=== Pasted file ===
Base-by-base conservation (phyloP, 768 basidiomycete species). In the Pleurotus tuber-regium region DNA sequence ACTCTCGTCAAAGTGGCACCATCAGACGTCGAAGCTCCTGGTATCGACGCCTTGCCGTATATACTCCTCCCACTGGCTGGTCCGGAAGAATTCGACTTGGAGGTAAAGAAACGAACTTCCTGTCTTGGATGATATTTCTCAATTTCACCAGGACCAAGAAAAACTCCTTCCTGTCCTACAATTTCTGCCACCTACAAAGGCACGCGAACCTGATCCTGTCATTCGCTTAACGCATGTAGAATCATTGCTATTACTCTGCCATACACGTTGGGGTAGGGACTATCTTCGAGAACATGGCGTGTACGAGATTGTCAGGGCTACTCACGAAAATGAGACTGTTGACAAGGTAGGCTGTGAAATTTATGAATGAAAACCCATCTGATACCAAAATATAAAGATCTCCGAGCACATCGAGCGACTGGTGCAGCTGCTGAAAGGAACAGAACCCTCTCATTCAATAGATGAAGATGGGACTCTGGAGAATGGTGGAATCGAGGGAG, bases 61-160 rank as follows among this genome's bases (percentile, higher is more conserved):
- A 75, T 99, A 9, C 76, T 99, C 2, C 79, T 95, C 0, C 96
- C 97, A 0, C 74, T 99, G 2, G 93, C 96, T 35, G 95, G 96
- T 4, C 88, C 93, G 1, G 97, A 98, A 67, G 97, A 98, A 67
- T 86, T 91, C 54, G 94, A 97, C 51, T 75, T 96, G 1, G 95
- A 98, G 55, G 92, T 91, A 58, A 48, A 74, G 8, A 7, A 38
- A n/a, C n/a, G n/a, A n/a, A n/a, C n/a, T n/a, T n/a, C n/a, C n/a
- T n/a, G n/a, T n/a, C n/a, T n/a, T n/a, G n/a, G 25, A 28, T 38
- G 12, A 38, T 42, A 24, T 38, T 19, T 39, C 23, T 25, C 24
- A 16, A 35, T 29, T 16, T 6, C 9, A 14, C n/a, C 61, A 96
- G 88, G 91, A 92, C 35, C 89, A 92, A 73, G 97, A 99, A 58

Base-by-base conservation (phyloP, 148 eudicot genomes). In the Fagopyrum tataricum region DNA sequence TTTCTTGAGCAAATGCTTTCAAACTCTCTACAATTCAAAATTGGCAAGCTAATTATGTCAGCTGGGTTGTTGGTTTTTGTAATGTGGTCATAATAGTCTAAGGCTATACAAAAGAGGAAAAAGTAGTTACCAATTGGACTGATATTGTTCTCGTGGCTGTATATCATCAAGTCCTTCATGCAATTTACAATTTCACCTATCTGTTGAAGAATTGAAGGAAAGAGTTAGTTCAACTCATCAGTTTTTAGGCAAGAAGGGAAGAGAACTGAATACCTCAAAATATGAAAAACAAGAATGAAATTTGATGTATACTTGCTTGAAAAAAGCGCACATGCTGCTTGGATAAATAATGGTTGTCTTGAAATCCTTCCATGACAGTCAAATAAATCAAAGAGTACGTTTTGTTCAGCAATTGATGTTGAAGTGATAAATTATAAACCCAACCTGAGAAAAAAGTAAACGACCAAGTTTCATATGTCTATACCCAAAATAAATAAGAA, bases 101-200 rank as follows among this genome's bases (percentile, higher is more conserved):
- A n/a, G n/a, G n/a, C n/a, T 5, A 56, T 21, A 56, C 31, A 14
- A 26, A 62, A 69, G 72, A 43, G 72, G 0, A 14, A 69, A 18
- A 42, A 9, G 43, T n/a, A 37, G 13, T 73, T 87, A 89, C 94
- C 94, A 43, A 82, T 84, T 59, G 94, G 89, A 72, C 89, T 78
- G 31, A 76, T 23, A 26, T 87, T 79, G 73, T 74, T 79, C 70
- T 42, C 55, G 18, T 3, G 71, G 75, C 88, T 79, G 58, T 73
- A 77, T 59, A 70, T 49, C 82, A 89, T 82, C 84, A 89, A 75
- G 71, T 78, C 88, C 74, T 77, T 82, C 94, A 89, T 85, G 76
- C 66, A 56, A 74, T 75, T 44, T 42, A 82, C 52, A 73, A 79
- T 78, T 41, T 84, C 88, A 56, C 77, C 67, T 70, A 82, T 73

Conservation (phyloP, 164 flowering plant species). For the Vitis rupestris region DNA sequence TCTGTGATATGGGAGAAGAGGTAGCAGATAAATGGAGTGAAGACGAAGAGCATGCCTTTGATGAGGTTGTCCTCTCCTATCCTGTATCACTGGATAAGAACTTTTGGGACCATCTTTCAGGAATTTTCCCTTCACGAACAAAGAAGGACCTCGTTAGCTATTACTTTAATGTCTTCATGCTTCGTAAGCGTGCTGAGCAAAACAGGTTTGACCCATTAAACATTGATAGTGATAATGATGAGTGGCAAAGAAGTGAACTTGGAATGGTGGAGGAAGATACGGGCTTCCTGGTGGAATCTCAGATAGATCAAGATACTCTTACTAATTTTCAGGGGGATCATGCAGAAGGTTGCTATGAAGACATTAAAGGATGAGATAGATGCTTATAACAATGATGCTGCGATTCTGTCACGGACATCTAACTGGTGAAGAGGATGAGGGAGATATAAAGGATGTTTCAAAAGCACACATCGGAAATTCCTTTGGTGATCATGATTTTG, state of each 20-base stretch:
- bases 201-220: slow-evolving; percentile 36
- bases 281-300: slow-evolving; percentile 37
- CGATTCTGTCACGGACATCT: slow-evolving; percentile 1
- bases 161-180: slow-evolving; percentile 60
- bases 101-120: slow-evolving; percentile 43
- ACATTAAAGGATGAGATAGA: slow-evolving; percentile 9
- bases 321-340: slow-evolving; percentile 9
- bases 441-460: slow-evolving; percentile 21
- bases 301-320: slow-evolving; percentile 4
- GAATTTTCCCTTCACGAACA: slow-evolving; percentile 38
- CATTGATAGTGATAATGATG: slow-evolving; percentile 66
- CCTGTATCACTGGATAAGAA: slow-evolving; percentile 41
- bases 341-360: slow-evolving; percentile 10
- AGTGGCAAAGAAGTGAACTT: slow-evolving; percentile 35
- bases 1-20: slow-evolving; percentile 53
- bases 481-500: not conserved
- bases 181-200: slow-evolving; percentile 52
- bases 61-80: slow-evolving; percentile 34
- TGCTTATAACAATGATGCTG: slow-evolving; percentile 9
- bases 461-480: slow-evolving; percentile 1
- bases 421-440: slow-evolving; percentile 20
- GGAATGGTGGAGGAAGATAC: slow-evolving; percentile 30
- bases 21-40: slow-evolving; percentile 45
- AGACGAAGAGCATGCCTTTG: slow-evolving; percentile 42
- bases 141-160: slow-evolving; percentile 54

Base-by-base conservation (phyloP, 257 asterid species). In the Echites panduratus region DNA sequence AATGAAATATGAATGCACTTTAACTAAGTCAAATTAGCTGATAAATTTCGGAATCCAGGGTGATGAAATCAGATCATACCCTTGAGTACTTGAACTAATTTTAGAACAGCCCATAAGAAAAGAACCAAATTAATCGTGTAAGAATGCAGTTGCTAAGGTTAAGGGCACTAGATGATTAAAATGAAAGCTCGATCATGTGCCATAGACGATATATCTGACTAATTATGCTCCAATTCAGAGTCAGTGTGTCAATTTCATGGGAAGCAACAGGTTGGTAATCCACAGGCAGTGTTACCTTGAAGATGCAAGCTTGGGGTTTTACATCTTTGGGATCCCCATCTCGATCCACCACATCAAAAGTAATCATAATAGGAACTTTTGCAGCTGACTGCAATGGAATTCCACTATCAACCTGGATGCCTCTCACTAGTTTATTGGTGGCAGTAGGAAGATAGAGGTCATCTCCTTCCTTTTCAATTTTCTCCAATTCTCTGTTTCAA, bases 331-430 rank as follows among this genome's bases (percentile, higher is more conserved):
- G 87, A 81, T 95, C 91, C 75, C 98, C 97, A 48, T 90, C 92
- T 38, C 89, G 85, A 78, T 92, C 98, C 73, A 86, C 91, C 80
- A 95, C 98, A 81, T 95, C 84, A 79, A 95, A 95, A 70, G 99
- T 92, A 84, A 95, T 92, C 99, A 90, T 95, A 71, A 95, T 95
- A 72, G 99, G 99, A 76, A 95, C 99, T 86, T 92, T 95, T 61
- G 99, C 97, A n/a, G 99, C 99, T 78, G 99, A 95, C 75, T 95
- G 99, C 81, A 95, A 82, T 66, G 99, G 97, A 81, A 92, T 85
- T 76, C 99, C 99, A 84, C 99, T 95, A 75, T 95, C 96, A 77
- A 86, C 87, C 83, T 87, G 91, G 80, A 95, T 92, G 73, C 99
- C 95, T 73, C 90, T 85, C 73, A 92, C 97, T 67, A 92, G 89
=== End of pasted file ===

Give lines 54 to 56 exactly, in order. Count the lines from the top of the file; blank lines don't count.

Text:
- A 72, G 99, G 99, A 76, A 95, C 99, T 86, T 92, T 95, T 61
- G 99, C 97, A n/a, G 99, C 99, T 78, G 99, A 95, C 75, T 95
- G 99, C 81, A 95, A 82, T 66, G 99, G 97, A 81, A 92, T 85